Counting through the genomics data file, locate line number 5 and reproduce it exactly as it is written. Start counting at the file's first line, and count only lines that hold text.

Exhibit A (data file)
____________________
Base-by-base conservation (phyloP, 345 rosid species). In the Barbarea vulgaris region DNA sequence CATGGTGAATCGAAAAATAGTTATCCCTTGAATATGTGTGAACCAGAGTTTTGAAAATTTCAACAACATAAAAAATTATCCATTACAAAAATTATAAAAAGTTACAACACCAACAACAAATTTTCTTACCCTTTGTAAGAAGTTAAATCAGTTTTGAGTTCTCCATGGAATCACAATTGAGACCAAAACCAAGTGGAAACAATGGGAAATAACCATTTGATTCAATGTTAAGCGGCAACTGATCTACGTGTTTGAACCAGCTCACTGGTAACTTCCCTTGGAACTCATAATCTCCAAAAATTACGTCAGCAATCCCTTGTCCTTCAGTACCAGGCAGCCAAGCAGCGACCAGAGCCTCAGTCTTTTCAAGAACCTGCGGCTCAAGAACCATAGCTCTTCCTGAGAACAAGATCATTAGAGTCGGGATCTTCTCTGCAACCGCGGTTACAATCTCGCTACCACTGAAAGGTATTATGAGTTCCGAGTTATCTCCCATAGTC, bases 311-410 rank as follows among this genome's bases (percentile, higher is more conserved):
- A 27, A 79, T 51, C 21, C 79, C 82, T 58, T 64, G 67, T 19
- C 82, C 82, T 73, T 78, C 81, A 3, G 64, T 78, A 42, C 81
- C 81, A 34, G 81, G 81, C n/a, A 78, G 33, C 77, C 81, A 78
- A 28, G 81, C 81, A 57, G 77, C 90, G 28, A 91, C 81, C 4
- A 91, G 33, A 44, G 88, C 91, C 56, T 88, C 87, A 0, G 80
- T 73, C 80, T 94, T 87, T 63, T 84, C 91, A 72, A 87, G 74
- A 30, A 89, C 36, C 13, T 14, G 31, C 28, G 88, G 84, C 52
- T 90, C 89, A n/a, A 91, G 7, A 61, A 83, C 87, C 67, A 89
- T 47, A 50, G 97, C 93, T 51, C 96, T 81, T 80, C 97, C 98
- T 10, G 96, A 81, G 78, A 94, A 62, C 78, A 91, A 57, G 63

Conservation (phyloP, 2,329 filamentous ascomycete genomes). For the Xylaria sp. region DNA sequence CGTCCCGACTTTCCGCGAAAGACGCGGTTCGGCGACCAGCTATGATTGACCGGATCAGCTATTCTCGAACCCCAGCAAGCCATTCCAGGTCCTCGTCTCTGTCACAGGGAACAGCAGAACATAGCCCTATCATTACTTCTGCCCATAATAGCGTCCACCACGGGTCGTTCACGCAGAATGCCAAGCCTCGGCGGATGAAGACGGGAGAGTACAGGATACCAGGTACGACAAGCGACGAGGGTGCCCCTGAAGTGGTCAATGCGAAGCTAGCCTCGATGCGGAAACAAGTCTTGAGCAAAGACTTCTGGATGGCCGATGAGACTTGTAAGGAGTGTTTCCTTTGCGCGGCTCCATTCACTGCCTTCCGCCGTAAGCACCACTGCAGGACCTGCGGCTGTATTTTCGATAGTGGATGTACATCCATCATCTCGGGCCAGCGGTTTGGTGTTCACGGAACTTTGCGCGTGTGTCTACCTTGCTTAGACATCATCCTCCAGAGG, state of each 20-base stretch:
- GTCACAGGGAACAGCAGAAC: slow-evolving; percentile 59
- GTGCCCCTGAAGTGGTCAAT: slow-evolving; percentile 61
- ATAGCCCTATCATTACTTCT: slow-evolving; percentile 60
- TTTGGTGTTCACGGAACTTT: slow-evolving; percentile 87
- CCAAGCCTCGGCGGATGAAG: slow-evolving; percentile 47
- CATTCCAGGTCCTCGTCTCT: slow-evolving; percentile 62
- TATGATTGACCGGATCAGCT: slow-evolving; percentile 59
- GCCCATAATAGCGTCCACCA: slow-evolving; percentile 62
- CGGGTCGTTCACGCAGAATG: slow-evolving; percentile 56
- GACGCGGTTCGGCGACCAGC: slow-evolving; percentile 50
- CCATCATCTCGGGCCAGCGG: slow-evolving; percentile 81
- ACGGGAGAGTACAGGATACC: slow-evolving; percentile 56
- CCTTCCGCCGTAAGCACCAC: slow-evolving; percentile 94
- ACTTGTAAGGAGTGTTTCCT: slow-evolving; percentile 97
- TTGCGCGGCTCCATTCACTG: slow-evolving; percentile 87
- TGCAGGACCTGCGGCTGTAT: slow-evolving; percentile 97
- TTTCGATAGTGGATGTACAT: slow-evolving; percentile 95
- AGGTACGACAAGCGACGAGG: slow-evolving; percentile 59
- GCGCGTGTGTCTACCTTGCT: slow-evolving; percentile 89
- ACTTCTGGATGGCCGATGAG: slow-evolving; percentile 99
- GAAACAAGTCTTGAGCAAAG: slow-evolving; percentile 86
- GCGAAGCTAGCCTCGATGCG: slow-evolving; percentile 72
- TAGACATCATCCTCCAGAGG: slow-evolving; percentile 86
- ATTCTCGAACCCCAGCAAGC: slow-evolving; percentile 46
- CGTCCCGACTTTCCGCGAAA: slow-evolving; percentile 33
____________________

- A 28, G 81, C 81, A 57, G 77, C 90, G 28, A 91, C 81, C 4